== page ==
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Global Greenhouse Gas Emissions Data
May 8, 2015 – 03:09 pm
Pie chart that shows different sectors. 26 percent is from energy supply; 13 percent is from transport; 8 percent is from residential and commercial buildings; 19 percent is from industry; 14 percent is from agriculture; 17 percent is from forestry; and 3 percent is from waste and wastewater.

Global Emissions by Gas

At the global scale, the key greenhouse gases emitted by human activities are:

  • Carbon dioxide (CO2) - Fossil fuel use is the primary source of CO2. The way in which people use land is also an important source of CO2, especially when it involves deforestation. Land can also remove CO2 from the atmosphere through reforestation, improvement of soils, and other activities.
  • Methane (CH4) - Agricultural activities, waste management, and energy use all contribute to CH4 emissions.
  • Nitrous oxide (N2O) - Agricultural activities, such as fertilizer use, are the primary source of N2O emissions.
  • Fluorinated gases (F-gases) - Industrial processes, refrigeration, and the use of a variety of consumer products contribute to emissions of F-gases, which include hydrofluorocarbons (HFCs), perfluorocarbons (PFCs), and sulfur hexafluoride (SF6).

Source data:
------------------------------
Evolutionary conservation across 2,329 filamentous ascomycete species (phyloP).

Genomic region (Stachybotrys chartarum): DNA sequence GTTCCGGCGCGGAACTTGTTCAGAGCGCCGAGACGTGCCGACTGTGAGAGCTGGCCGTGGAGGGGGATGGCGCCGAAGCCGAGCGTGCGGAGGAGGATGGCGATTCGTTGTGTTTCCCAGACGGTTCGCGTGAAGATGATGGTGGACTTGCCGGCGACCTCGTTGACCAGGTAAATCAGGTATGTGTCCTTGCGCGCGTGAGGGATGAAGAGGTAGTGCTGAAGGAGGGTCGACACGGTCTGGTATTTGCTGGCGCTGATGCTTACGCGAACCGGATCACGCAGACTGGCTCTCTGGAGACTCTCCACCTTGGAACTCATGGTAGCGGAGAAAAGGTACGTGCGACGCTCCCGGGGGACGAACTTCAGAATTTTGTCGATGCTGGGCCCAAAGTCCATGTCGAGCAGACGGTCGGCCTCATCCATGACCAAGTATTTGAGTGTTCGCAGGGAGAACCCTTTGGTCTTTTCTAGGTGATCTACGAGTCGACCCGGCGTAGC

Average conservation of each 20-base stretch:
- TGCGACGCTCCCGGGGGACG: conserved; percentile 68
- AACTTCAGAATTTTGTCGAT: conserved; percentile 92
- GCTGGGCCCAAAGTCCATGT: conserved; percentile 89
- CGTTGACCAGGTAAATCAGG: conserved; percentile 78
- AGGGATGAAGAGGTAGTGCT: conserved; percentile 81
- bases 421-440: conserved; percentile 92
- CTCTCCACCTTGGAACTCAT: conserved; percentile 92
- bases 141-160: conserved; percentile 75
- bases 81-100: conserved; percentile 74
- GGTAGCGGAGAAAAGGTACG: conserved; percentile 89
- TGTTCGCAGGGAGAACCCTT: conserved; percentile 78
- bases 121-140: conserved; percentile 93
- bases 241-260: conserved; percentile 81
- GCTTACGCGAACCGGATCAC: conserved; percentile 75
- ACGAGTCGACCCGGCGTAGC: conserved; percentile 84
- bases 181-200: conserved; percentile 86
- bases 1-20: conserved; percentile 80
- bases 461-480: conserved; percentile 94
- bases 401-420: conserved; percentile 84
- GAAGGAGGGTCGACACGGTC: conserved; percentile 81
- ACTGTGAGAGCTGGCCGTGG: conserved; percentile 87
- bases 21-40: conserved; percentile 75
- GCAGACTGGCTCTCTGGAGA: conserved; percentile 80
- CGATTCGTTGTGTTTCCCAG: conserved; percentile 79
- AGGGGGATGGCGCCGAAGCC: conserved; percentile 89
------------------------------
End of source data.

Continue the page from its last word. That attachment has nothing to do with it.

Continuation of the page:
Black carbon (BC) is a solid particle or aerosol, not a gas, but it also contributes to warming of the atmosphere. Learn more about BC and climate change on our Causes of Climate Change page.

Global Greenhouse Gas Emissions by Source

Source: IPCC (2007);based on global emissions from 2004. Details about the sources included in these estimates can be found in the Contribution of Working Group I to the Fourth Assessment Report of the Intergovernmental Panel on Climate Change .

Global Emissions by Source

Global greenhouse gas emissions can also be broken down by the economic activities that lead to their production.

Line graph of global carbon dioxide emissions from fossil fuels for 1900 through 2008. The line graph shows a slow increase from about 2,500 teragrams of carbon dioxide emissions in 1900 to about 5,000 teragrams of carbon dioxide emissions in 1950. After 1950, the increase in carbon dioxide emissions is more rapid, reaching approximately 32,000 teragrams of carbon dioxide in 2008. Pie chart that shows country share of greenhouse gas emissions. 23 percent comes from China; 19 percent from the United States; 13 percent from the EU-27 (excluding Estonia, Latvia, and Lithuania); 6 percent from India; 6 percent from the Russian Federation; 4 percent from Japan; 2 percent from Canada; and 28 percent from other countries.
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